It all started with an email from a man named Brian Zorotovich. It was sent to Monroe and Bibb County Republicans. In it, Zorotovich claims Price has unpaid taxes.

“Which is false,” Price says. “I have documentation demonstrating that I, in fact, did pay a number of taxes that were overdue–due to circumstances relating to my son’s illness and my time lost from work.”

He continued, “I had a significant reduction in income for a number of years and Mr. Zorotovich has attempted to mischaracterize that circumstance.”

He also says Price, an officer in the NationalGuard, had a business transaction with a loan that was unpaid.

Price says he got behind while deployed to Iraq.

“It was an investment in a business entity that I was developing when the investor decided to withdraw the investment based on my deployment overseas and the fact that I was no longer able at that time to continue developing the business entity. I returned the investment in full to the last penny.”

Price showed 13WMAZ his email exchanges with the State Ethics Commission. He said he sent them in an effort to correctly submit his campaign disclosures. He says that’s why several campaign disclosures were sent in late.

He says it wasn’t because he’s hiding anything, as Zorotovich’s email suggests.

Zorotovich says the Medical Center of Central Georgia sued Price over an unpaid bill of more than $100,000, but Price says this is a copy of a check showing that he paid back more than he owed.

In the email, Zorotovich denies he is associated with any campaign, but Price’s camp says Zorotovich played on the same intramural basketball team as Zachary Lewis, Staton’s aide.

“My opponent has a tremendous amount to lose if he is unseated he is the majority whip in the state senate,” says Price.

He says the email was an attack on his character and he says you don’t really know someone’s character until it’s challenged.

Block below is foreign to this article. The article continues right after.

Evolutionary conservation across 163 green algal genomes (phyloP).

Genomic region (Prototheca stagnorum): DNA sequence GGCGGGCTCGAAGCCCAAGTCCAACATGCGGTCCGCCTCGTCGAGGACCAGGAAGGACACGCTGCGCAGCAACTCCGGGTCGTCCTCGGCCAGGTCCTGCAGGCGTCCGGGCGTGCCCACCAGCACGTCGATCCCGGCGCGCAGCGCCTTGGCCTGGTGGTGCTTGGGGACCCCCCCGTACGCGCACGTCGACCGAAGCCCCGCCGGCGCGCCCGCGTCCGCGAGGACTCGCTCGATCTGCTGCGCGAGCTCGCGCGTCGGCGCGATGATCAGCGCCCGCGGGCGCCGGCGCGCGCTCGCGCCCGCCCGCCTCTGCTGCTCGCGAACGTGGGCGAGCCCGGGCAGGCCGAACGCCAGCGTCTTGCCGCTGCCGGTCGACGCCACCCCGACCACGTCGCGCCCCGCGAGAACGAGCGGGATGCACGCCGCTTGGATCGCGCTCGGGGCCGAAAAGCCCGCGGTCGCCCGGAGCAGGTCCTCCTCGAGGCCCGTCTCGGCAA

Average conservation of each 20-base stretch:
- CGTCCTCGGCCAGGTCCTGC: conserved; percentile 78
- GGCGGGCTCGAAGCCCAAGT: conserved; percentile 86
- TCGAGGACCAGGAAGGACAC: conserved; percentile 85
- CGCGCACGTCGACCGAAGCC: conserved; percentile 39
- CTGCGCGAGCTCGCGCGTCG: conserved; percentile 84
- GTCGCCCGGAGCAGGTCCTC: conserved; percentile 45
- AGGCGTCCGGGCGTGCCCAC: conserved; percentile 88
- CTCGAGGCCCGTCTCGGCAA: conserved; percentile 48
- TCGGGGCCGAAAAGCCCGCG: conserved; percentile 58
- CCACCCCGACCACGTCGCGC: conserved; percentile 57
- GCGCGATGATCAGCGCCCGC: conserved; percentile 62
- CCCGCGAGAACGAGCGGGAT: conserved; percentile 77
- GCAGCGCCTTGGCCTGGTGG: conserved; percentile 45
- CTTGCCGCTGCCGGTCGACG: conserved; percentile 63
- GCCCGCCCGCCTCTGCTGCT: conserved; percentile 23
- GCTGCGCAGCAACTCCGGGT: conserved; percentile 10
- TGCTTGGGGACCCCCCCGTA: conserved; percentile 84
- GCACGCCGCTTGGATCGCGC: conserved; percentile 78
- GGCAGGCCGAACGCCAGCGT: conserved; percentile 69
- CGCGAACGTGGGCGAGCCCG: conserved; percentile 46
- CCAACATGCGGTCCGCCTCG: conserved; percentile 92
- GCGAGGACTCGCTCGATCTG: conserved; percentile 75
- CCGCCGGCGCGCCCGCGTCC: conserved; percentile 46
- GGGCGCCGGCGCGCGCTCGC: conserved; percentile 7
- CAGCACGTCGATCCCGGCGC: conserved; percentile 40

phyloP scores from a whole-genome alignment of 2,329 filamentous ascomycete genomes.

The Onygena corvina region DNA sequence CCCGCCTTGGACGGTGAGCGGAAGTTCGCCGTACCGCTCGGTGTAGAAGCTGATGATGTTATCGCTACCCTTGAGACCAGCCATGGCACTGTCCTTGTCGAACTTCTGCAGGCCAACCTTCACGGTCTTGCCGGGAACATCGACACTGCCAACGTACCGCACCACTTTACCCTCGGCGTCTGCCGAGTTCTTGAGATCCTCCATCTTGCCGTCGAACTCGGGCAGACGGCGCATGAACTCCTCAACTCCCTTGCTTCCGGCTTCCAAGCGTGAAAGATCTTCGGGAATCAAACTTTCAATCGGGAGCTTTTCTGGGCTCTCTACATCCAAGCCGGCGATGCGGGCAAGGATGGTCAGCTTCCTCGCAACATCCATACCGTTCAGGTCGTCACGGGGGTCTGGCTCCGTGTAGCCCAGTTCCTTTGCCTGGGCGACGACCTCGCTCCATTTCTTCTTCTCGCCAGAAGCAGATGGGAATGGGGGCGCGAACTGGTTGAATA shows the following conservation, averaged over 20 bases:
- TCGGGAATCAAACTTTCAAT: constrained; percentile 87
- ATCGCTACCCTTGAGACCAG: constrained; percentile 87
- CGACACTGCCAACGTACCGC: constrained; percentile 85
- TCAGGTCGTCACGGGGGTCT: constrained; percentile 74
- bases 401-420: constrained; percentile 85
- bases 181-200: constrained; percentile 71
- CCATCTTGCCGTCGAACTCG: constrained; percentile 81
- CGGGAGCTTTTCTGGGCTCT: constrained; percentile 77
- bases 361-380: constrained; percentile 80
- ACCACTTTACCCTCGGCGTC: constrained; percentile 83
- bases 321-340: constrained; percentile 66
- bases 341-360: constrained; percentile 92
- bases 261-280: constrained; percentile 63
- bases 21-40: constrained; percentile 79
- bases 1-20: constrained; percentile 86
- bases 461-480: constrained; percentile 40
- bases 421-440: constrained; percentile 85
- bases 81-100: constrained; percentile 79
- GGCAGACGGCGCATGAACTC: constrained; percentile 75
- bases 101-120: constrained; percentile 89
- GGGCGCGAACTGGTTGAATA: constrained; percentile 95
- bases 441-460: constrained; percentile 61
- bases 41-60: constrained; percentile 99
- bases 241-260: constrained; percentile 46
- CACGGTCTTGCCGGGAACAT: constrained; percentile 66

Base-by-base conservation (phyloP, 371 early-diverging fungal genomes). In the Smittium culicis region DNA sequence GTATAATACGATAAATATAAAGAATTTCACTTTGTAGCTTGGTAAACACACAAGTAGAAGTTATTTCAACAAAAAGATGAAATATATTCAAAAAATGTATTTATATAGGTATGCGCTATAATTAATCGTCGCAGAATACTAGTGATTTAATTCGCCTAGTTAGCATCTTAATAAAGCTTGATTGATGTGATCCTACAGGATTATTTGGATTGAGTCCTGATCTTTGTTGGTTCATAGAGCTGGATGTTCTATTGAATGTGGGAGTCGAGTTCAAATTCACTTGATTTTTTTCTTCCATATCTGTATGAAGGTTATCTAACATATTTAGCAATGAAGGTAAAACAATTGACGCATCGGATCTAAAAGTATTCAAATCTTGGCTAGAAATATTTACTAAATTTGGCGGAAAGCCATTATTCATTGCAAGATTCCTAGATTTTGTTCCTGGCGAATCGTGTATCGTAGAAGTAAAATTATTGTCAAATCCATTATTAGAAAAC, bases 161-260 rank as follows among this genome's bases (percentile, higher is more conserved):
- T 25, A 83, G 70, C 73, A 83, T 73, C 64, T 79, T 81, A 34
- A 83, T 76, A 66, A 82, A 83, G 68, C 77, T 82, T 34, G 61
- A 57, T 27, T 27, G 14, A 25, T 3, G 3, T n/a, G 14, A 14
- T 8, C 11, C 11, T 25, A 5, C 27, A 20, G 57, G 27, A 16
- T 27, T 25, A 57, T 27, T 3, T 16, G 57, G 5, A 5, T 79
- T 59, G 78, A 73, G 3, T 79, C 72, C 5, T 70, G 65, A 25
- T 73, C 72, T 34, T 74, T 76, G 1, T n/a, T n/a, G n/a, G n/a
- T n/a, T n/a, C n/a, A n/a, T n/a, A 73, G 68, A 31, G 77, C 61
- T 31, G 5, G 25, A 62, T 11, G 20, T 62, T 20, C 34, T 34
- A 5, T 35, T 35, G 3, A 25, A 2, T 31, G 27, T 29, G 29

“I lost a child tragically. I lost a tremendous amount of time from work. I committed to paying all of the bills associated with his illness in honor of him and his life,” Price says, “And to have done that–rather than take the advice from the financial administrators at Egleston and file for bankruptcy–is a demonstration of my core character and what I’m all about.”

Price says he’s running because he’s lived a life of service as a doctor and in the military and he wants to serve the people of district 18.

Price’s camp did respond to the email and they say once Zorotovich realized they connected him with Staton’s camp the emails stopped and he withdrew all of his previous posts.

Price claims that supporters of Staton are behind the email claims.

“I am calling on my opponent, Cecil Staton, to publicly disavow this type of character assassination as unworthy of our American democratic process,” Price said.

Price provided a roster from a Georgia Southern University intramural basketball team that lists both Zorotovich and Zach Louis, who is Staton’s campaign manager.

Louis declined to answer questions by telephone Tuesday, but he e-mailed the campaign’s official response to several questions. Regarding Zorotovich, the e-mail reads: “He is not connected to the Staton Campaign. The fact that his name is on an intramural roster along with that of other students including Zach Louis does not connect him to our campaign.”